View/Download PDF
CROSSMARK LOGO Buy Reprints
PDF

Translate this page into:
Notice: Please configure GTranslate from WP-Admin -> Settings -> GTranslate to see it in action.

Original Article
2021
:12;
460
doi:
10.25259/SNI_618_2021

Role of magnetic resonance vessel wall imaging in detecting and managing ruptured aneurysms among multiple intracranial aneurysms

Department of Surgical Neurology Research Institute for Brain and Blood Vessels-Akita, Akita, Japan.
Department of Radiology and Nuclear Medicine, Research Institute for Brain and Blood Vessels-Akita, Akita, Japan.
Corresponding author: Kohei Yoshikawa, Department of Surgical Neurology, Research Institute for Brain and Blood Vessels-Akita, Akita, Japan. ko.yoshi.2205@gmail.com
Licence

This is an open-access article distributed under the terms of the Creative Commons Attribution-Non Commercial-Share Alike 4.0 License, which allows others to remix, tweak, and build upon the work non-commercially, as long as the author is credited and the new creations are licensed under the identical terms.

How to cite this article: Yoshikawa K, Moroi J, Kokubun K, Furuya N, Yoshida Y, Kinoshita T, et al. Role of magnetic resonance vessel wall imaging in detecting and managing ruptured aneurysms among multiple intracranial aneurysms. Surg Neurol Int 2021;12:460.

Abstract

Background:

Wall enhancement of intracranial saccular aneurysms in high-resolution magnetic resonance vessel wall imaging (MR-VWI) might indicate a ruptured aneurysm. Therefore, this study aimed to determine the diagnostic ability of wall enhancement to detect the ruptured aneurysms among multiple aneurysms.

Methods:

Patients with subarachnoid hemorrhage (SAH) and multiple intracranial aneurysms who underwent MR-VWI before craniotomy and clipping were included in the study. Three-dimensional T1-weighted fast spin-echo sequences were obtained before and after gadolinium injection. Aneurysm rupture was estimated based on the subarachnoid clot distribution, aneurysmal contours, and MR-VWI findings. We selectively performed surgical clipping and confirmed the rupture site intraoperatively.

Results:

Thirteen patients with SAH with 13 ruptured and 17 unruptured aneurysms were treated at out facility. The accuracy rate of rupture site diagnosis using MR-VWI was 69.2% (9/13 cases). Each unruptured aneurysm was equally or more strongly enhanced in the other four cases than the ruptured aneurysms. In three of the four unruptured aneurysms with positive MR-VWI findings, atherosclerosis of the aneurysmal wall was observed during simultaneous or elective clipping surgery. Further, clipping surgery was performed without intraoperative rupture in two cases with the help of MR-VWI findings.

Conclusion:

Correct diagnosis of the rupture site using MR-VWI alone was unreliable due to false positives caused by the wall enhancement of unruptured aneurysms with atherosclerosis. Therefore, ruptured aneurysms should be detected using more information in addition to MR-VWI images. MR-VWI may be advantageous to determine surgical strategies when managing patients with SAH and multiple aneurysms.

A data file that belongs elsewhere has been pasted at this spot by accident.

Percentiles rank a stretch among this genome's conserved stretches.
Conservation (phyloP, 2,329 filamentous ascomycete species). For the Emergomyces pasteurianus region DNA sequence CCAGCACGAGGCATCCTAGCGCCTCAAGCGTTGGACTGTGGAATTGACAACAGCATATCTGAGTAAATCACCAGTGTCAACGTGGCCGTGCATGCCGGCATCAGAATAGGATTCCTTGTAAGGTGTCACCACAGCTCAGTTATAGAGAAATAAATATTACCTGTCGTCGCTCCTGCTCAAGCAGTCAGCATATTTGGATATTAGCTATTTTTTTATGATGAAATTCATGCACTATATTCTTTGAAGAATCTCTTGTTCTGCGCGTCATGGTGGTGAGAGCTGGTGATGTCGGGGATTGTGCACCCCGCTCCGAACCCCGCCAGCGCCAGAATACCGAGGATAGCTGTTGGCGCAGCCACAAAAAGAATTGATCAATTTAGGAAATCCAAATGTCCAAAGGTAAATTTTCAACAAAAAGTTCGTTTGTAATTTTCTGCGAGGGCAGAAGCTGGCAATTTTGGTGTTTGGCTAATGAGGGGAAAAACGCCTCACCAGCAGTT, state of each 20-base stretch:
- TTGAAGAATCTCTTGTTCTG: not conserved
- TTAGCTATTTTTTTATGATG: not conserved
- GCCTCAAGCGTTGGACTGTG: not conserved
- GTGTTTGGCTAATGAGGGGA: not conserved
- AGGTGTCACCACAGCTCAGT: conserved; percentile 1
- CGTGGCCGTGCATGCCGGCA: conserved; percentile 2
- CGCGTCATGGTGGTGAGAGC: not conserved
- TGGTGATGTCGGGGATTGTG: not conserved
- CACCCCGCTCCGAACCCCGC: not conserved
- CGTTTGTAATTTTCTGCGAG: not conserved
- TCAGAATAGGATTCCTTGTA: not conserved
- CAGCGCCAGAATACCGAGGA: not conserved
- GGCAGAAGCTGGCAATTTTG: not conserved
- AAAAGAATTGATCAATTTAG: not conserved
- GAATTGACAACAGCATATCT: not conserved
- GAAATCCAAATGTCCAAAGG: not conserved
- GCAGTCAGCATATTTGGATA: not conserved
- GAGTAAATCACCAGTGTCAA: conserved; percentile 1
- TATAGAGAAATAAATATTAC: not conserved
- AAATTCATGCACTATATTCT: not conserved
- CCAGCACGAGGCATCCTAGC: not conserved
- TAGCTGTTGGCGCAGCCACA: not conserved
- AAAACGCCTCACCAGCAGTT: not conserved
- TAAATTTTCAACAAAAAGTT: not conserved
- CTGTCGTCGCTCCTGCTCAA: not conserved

Keywords

Clipping surgery
Magnetic resonance-vessel wall imaging
Multiple aneurysms
Ruptured cerebral aneurysm
PubMed

INTRODUCTION

Recent studies have suggested that wall enhancement of intracranial saccular aneurysms in high-resolution magnetic resonance vessel wall imaging (MR-VWI) might be an indicator of aneurysm rupture and the rupture site.[10,11] This modality is especially useful in patients with subarachnoid hemorrhage (SAH) and multiple aneurysms. However, in standard clinical practice, it is often difficult to differentiate a ruptured aneurysm from co-existing unruptured aneurysms due to multiple aneurysm enhancements and to determine the risk of rupture from the aneurysmal contour, hemorrhage distribution, and the inconsistent results of the MR-VWI. The enhancement rate of ruptured and unruptured aneurysms has been previously discussed, but the diagnostic ability of wall enhancement to detect ruptured aneurysms among multiple aneurysms and the clinical application of MR-VWI has not been sufficiently explored.

Information regarding the rupture site before surgery might be essential to establish the operative strategy and safely perform the procedure. However, the advantages of performing MR-VWI in conjunction with clipping surgery have not yet been reported.

In this study, we report our findings of the diagnostic accuracy rate of MR-VWI and discuss the clinical advantages of this technique.

MATERIALS AND METHODS

Preoperative MR-VWI protocol

MR-VWI was performed on a 3T MRI scanner (Verio or Skyra, SIEMENS, Erlangen, Germany) and comprised a T1-weighted black-blood three-dimensional (3D) volume isotropic fast spin-echo (FSE) acquisition sequence. The imaging parameters were echo time/repetition time: 20/600 ms; matrix: 256 × 256; field of view: 190 × 190 mm; voxel size: 0.4 × 0.4 × 0.5 mm; and, acquisition time: 5 min 41 s. 3D T1-weighted FSE sequences were obtained before and after intravenous contrast injections of a dose (0.1 mmol/kg) of gadobutrol (Gadovist; Bayer, Leverkusen, Germany). The images were evaluated by two neurosurgeons and two experienced neuroradiologists. The enhancements were classified as “strong,” “faint,” and “no” enhancement (strong enhancement: definite enhancement equal to that of the choroid or venous plexus; faint enhancement: increased signal intensity of wall compared to the precontrast scan) according to Nagahata et al.[11]

Patient population

Our study included patients with SAH and multiple intracranial saccular aneurysms who had undergone MR-VWI before craniotomy and clipping surgery at our institute between January 1, 2016, and December 31, 2020. We evaluated the aneurysms that appeared to be ruptured before surgery based on hemorrhage distribution, aneurysmal shape or size, and MR-VWI findings to establish the treatment strategy. After clipping surgery, the modified Rankin scale (mRS) score was determined during hospital discharge, and surgical complications, including intraoperative ruptures, were used as outcome measures.

All study participants provided informed consent, and the appropriate ethics review board approved the study design.

Surgical procedures